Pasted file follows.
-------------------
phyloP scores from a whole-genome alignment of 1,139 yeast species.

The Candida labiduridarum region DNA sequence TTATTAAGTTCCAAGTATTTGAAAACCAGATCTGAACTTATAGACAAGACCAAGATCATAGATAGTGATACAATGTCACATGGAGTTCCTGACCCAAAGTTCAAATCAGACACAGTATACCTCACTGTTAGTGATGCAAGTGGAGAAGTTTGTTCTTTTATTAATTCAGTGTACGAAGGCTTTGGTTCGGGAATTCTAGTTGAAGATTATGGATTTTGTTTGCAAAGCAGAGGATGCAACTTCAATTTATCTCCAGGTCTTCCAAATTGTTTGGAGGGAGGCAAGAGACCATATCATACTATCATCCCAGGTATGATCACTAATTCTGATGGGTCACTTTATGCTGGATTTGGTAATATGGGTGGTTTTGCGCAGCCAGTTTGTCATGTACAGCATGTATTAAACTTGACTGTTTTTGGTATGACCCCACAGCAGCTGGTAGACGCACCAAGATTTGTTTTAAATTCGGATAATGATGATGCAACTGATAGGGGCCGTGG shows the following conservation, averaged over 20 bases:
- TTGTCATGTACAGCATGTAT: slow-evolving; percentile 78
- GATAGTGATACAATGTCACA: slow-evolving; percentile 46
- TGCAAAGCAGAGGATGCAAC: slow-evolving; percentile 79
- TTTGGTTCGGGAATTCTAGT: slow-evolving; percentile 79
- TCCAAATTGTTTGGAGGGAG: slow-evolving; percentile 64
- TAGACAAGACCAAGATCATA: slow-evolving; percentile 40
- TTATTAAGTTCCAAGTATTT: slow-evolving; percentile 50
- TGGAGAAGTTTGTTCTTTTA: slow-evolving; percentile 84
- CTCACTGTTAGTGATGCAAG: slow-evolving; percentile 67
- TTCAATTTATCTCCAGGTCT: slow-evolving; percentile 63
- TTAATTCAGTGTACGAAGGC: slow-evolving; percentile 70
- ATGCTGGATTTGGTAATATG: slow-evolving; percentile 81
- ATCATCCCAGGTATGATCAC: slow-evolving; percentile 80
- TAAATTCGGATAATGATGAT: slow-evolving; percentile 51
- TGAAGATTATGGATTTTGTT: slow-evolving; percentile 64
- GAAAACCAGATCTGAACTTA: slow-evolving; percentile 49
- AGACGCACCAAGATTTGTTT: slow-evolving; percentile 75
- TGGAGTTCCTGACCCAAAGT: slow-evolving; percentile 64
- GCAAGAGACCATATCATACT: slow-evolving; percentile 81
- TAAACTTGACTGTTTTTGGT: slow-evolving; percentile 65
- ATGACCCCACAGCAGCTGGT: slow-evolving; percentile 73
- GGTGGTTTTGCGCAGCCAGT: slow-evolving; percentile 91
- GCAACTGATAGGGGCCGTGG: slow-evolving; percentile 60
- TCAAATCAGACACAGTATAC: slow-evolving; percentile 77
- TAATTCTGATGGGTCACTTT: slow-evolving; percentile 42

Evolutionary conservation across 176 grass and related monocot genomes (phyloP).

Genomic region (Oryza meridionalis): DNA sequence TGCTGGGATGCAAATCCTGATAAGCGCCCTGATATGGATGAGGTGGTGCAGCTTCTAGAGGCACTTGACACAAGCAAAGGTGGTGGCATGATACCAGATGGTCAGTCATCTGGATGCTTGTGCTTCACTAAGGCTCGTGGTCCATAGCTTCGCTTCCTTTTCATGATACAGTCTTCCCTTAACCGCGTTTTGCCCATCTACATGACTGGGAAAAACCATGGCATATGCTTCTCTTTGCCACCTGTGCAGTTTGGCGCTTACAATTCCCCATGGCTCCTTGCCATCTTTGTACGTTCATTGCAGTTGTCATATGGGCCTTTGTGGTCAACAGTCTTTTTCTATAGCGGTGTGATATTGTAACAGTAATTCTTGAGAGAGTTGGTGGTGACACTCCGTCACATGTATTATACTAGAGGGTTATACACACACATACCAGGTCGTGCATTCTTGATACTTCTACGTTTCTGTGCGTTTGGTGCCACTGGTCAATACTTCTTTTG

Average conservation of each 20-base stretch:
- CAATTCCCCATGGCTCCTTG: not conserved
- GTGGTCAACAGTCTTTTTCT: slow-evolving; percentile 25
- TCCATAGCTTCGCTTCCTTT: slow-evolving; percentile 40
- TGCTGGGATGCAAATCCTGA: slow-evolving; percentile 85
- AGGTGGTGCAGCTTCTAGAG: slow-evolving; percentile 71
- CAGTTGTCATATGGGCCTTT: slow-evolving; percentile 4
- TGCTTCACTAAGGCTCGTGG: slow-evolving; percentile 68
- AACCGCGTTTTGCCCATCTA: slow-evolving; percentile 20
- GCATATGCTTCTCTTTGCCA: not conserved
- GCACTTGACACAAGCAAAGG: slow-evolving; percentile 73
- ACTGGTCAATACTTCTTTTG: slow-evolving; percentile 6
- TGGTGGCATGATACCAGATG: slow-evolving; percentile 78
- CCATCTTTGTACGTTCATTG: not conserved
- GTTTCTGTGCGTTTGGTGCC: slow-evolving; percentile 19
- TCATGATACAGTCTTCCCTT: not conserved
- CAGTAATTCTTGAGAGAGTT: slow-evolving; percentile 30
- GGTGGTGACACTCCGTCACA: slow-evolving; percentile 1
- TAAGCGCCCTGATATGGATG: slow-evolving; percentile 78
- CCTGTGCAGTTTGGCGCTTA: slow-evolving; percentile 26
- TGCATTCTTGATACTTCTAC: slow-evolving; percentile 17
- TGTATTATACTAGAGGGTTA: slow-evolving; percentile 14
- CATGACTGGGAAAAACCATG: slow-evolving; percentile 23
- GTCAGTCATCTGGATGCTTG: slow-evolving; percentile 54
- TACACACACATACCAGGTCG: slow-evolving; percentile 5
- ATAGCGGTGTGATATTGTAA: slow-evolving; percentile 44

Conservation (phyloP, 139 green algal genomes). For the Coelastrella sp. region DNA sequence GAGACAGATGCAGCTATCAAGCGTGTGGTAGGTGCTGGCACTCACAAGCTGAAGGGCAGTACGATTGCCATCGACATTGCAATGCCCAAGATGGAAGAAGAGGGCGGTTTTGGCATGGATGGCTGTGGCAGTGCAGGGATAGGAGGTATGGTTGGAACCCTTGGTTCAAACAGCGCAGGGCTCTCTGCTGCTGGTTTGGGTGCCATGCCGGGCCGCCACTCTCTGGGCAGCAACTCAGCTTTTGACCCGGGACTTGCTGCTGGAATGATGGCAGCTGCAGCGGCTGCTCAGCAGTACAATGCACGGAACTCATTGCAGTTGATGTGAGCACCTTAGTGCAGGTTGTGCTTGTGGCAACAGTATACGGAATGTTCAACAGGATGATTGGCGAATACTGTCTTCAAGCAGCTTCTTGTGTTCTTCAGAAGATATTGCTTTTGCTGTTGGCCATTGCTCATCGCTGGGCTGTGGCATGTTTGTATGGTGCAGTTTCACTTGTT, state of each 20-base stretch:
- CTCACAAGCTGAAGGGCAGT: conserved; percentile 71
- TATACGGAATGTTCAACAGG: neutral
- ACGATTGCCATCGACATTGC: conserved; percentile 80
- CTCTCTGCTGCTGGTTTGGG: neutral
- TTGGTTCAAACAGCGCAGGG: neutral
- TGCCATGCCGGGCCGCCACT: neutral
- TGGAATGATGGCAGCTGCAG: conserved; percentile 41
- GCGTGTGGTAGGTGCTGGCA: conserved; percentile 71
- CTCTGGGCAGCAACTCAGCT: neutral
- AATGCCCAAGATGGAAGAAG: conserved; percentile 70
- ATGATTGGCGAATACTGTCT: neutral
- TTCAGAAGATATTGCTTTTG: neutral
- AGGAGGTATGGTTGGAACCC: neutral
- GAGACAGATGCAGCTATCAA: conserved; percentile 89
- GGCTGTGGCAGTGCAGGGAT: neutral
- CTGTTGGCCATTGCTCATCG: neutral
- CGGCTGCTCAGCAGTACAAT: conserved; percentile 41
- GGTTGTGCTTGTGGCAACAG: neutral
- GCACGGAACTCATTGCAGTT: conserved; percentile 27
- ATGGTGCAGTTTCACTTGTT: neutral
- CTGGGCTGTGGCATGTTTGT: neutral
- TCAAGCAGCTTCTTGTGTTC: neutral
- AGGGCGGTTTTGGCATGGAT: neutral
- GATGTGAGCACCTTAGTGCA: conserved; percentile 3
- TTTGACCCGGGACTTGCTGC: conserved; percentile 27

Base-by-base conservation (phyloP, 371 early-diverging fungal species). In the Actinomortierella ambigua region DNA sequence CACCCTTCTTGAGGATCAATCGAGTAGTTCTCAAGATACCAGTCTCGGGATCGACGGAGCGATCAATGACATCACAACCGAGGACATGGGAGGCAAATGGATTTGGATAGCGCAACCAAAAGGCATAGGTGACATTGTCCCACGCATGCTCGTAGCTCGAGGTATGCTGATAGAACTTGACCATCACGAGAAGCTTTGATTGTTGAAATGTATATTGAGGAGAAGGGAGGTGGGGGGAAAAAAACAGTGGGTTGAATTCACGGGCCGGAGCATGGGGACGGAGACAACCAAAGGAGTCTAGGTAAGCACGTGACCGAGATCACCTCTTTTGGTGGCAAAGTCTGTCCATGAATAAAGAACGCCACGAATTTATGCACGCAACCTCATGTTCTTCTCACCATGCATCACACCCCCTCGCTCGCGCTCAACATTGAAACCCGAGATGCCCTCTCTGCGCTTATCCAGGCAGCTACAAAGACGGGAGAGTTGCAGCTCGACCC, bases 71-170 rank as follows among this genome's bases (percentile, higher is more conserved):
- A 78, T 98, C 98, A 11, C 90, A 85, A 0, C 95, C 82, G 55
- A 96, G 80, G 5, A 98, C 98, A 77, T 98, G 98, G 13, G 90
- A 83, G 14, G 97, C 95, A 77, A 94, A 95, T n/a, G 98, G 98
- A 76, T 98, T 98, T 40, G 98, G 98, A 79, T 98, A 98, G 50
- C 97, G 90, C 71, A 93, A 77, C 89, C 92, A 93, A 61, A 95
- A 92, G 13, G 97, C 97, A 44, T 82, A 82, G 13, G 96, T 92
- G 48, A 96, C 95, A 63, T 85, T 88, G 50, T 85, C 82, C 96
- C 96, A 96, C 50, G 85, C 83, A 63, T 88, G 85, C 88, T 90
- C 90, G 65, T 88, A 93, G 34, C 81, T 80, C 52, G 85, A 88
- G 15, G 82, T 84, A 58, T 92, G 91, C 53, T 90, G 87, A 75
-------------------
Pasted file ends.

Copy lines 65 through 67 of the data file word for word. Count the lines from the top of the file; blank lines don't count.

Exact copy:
- CTCTGGGCAGCAACTCAGCT: neutral
- AATGCCCAAGATGGAAGAAG: conserved; percentile 70
- ATGATTGGCGAATACTGTCT: neutral